Lucasfilm recently announced that it would not be considering the Expanded Universe stories found in the novels/comics/games when building the new trilogy of films.
My reaction to this is: Good. I read almost all of the books released through the mid 2000's, and aside from the fact that they're almost all bad to fun but mediocre, they took the universe in a direction that doesn't really reconcile well with what's in the films. Adhering to the stories within them would be a futile effort.
big problem I have with expanded universe stuff is that it gives every
background character an extensive history and makes everyone that should
be minor have great universal importance. Not all of the books/comics
do this, of course, but the ones that do really bother me. I think it's
incredibly stupid that a random background robot in the bounty hunters
scene in Empire becomes the brain of the Death Star II for some reason.
over explaining every little thing, the books kill a lot of the mystery
and the fantasy of the films. It's a series about family and faith with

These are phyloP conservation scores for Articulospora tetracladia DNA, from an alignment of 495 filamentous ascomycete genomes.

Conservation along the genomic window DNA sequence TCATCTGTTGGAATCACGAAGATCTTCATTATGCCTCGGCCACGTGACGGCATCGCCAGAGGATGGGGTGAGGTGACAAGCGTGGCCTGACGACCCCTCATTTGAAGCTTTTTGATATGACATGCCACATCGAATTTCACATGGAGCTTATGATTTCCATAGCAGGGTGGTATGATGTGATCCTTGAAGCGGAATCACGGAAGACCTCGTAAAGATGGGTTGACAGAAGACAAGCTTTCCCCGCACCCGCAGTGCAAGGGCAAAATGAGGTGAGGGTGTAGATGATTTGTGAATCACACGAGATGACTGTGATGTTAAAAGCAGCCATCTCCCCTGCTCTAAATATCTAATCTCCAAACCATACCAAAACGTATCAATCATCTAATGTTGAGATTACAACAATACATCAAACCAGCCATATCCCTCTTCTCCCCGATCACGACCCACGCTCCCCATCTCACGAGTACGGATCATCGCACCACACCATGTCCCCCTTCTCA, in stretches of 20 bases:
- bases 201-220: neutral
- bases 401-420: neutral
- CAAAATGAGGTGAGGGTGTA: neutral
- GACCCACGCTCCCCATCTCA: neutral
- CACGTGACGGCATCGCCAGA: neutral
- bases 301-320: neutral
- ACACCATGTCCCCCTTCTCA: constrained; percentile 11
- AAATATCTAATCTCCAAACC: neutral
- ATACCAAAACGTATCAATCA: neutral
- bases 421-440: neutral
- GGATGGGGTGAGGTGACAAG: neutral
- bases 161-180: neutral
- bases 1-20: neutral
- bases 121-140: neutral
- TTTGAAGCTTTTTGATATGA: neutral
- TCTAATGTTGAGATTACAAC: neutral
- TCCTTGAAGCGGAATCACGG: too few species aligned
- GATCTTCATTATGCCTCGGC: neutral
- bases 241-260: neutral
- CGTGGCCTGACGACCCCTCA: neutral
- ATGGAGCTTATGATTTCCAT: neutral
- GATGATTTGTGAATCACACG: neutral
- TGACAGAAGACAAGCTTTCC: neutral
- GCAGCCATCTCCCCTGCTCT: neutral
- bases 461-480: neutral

an expanded universe obsessed with cataloging and categorizing every
aspect of it. The authors of these books do what Qui Gon did in Phantom
Menace; instead of placing his faith in the kindness of young Anakin, he
places his faith in a power meter and then tells Anakin he's bound to
be the most important and strongest person ever, setting him on the
course to ruin. Everyone's the Chosen One, everywhere.
Old Republic has to fall to give way to the Star Wars universe people
know and love. It was a bloated, complicated mess complicit in some
terrible things (the senate turning a blind eye to slavery, the authors
some really terrible, uncomfortable stories (Prince Xizor remains one of
the worst things they've ever done.) In the decades following Return of
the Jedi, a new bloat formed, with the same focus on mechanical
classification that Qui Gon fell for. It needs to burn down to return
Balance to the Force.